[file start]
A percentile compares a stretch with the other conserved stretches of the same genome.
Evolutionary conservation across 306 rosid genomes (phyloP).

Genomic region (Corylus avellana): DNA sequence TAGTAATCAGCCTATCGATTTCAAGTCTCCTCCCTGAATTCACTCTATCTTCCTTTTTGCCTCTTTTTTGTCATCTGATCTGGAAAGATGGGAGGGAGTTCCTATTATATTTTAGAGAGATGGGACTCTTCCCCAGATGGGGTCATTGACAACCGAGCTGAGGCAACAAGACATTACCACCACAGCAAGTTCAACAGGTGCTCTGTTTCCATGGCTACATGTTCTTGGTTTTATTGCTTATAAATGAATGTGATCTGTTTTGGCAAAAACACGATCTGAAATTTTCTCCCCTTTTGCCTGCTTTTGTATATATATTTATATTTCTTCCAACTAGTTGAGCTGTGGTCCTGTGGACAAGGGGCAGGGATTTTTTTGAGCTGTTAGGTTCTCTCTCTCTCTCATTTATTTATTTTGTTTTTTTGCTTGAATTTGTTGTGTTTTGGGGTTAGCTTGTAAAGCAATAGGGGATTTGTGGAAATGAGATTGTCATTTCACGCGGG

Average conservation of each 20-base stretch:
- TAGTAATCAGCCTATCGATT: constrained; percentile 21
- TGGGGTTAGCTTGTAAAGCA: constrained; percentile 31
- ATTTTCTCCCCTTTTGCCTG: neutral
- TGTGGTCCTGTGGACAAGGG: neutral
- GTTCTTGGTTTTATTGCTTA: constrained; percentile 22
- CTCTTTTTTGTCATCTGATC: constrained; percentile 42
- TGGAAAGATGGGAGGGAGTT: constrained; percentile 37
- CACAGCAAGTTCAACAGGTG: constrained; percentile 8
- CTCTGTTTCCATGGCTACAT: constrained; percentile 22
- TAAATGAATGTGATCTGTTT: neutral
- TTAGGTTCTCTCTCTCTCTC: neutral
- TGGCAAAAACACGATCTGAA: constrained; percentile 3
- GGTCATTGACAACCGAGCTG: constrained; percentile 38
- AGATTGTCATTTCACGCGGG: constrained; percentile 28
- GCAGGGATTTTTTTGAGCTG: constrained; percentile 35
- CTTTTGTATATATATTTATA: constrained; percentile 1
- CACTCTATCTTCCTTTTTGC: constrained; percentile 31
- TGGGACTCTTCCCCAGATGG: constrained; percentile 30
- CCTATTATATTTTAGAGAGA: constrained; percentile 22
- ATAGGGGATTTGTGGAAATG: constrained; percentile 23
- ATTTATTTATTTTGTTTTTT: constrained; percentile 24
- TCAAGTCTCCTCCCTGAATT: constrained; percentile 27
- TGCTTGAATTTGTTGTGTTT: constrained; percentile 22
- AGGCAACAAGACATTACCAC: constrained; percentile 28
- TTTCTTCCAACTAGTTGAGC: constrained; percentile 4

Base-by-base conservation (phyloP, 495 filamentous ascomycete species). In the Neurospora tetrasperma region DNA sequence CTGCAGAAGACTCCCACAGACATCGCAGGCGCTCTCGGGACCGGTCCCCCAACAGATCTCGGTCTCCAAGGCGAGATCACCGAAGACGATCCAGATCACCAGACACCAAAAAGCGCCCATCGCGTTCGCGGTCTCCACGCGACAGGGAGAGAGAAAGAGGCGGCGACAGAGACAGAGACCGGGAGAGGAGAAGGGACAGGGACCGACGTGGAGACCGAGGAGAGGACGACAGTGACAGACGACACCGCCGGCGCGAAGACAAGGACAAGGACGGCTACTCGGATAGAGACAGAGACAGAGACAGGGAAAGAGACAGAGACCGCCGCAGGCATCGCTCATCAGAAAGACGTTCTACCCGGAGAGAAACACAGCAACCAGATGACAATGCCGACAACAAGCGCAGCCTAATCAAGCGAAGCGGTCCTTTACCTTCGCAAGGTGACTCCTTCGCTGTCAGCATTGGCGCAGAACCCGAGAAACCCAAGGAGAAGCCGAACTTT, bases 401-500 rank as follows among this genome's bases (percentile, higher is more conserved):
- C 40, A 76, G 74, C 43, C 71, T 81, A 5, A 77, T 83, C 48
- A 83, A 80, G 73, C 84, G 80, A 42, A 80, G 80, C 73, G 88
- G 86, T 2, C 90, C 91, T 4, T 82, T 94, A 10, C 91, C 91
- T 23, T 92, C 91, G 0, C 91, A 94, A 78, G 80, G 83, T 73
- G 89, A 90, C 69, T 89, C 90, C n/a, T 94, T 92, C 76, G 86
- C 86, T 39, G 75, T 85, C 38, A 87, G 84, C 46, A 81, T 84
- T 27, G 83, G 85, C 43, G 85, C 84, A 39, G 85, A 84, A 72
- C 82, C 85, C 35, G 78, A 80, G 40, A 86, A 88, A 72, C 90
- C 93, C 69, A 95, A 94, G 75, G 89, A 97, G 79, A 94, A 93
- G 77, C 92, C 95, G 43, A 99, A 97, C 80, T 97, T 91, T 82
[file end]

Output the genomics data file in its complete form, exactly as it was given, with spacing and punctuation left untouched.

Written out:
A percentile compares a stretch with the other conserved stretches of the same genome.
Evolutionary conservation across 306 rosid genomes (phyloP).

Genomic region (Corylus avellana): DNA sequence TAGTAATCAGCCTATCGATTTCAAGTCTCCTCCCTGAATTCACTCTATCTTCCTTTTTGCCTCTTTTTTGTCATCTGATCTGGAAAGATGGGAGGGAGTTCCTATTATATTTTAGAGAGATGGGACTCTTCCCCAGATGGGGTCATTGACAACCGAGCTGAGGCAACAAGACATTACCACCACAGCAAGTTCAACAGGTGCTCTGTTTCCATGGCTACATGTTCTTGGTTTTATTGCTTATAAATGAATGTGATCTGTTTTGGCAAAAACACGATCTGAAATTTTCTCCCCTTTTGCCTGCTTTTGTATATATATTTATATTTCTTCCAACTAGTTGAGCTGTGGTCCTGTGGACAAGGGGCAGGGATTTTTTTGAGCTGTTAGGTTCTCTCTCTCTCTCATTTATTTATTTTGTTTTTTTGCTTGAATTTGTTGTGTTTTGGGGTTAGCTTGTAAAGCAATAGGGGATTTGTGGAAATGAGATTGTCATTTCACGCGGG

Average conservation of each 20-base stretch:
- TAGTAATCAGCCTATCGATT: constrained; percentile 21
- TGGGGTTAGCTTGTAAAGCA: constrained; percentile 31
- ATTTTCTCCCCTTTTGCCTG: neutral
- TGTGGTCCTGTGGACAAGGG: neutral
- GTTCTTGGTTTTATTGCTTA: constrained; percentile 22
- CTCTTTTTTGTCATCTGATC: constrained; percentile 42
- TGGAAAGATGGGAGGGAGTT: constrained; percentile 37
- CACAGCAAGTTCAACAGGTG: constrained; percentile 8
- CTCTGTTTCCATGGCTACAT: constrained; percentile 22
- TAAATGAATGTGATCTGTTT: neutral
- TTAGGTTCTCTCTCTCTCTC: neutral
- TGGCAAAAACACGATCTGAA: constrained; percentile 3
- GGTCATTGACAACCGAGCTG: constrained; percentile 38
- AGATTGTCATTTCACGCGGG: constrained; percentile 28
- GCAGGGATTTTTTTGAGCTG: constrained; percentile 35
- CTTTTGTATATATATTTATA: constrained; percentile 1
- CACTCTATCTTCCTTTTTGC: constrained; percentile 31
- TGGGACTCTTCCCCAGATGG: constrained; percentile 30
- CCTATTATATTTTAGAGAGA: constrained; percentile 22
- ATAGGGGATTTGTGGAAATG: constrained; percentile 23
- ATTTATTTATTTTGTTTTTT: constrained; percentile 24
- TCAAGTCTCCTCCCTGAATT: constrained; percentile 27
- TGCTTGAATTTGTTGTGTTT: constrained; percentile 22
- AGGCAACAAGACATTACCAC: constrained; percentile 28
- TTTCTTCCAACTAGTTGAGC: constrained; percentile 4

Base-by-base conservation (phyloP, 495 filamentous ascomycete species). In the Neurospora tetrasperma region DNA sequence CTGCAGAAGACTCCCACAGACATCGCAGGCGCTCTCGGGACCGGTCCCCCAACAGATCTCGGTCTCCAAGGCGAGATCACCGAAGACGATCCAGATCACCAGACACCAAAAAGCGCCCATCGCGTTCGCGGTCTCCACGCGACAGGGAGAGAGAAAGAGGCGGCGACAGAGACAGAGACCGGGAGAGGAGAAGGGACAGGGACCGACGTGGAGACCGAGGAGAGGACGACAGTGACAGACGACACCGCCGGCGCGAAGACAAGGACAAGGACGGCTACTCGGATAGAGACAGAGACAGAGACAGGGAAAGAGACAGAGACCGCCGCAGGCATCGCTCATCAGAAAGACGTTCTACCCGGAGAGAAACACAGCAACCAGATGACAATGCCGACAACAAGCGCAGCCTAATCAAGCGAAGCGGTCCTTTACCTTCGCAAGGTGACTCCTTCGCTGTCAGCATTGGCGCAGAACCCGAGAAACCCAAGGAGAAGCCGAACTTT, bases 401-500 rank as follows among this genome's bases (percentile, higher is more conserved):
- C 40, A 76, G 74, C 43, C 71, T 81, A 5, A 77, T 83, C 48
- A 83, A 80, G 73, C 84, G 80, A 42, A 80, G 80, C 73, G 88
- G 86, T 2, C 90, C 91, T 4, T 82, T 94, A 10, C 91, C 91
- T 23, T 92, C 91, G 0, C 91, A 94, A 78, G 80, G 83, T 73
- G 89, A 90, C 69, T 89, C 90, C n/a, T 94, T 92, C 76, G 86
- C 86, T 39, G 75, T 85, C 38, A 87, G 84, C 46, A 81, T 84
- T 27, G 83, G 85, C 43, G 85, C 84, A 39, G 85, A 84, A 72
- C 82, C 85, C 35, G 78, A 80, G 40, A 86, A 88, A 72, C 90
- C 93, C 69, A 95, A 94, G 75, G 89, A 97, G 79, A 94, A 93
- G 77, C 92, C 95, G 43, A 99, A 97, C 80, T 97, T 91, T 82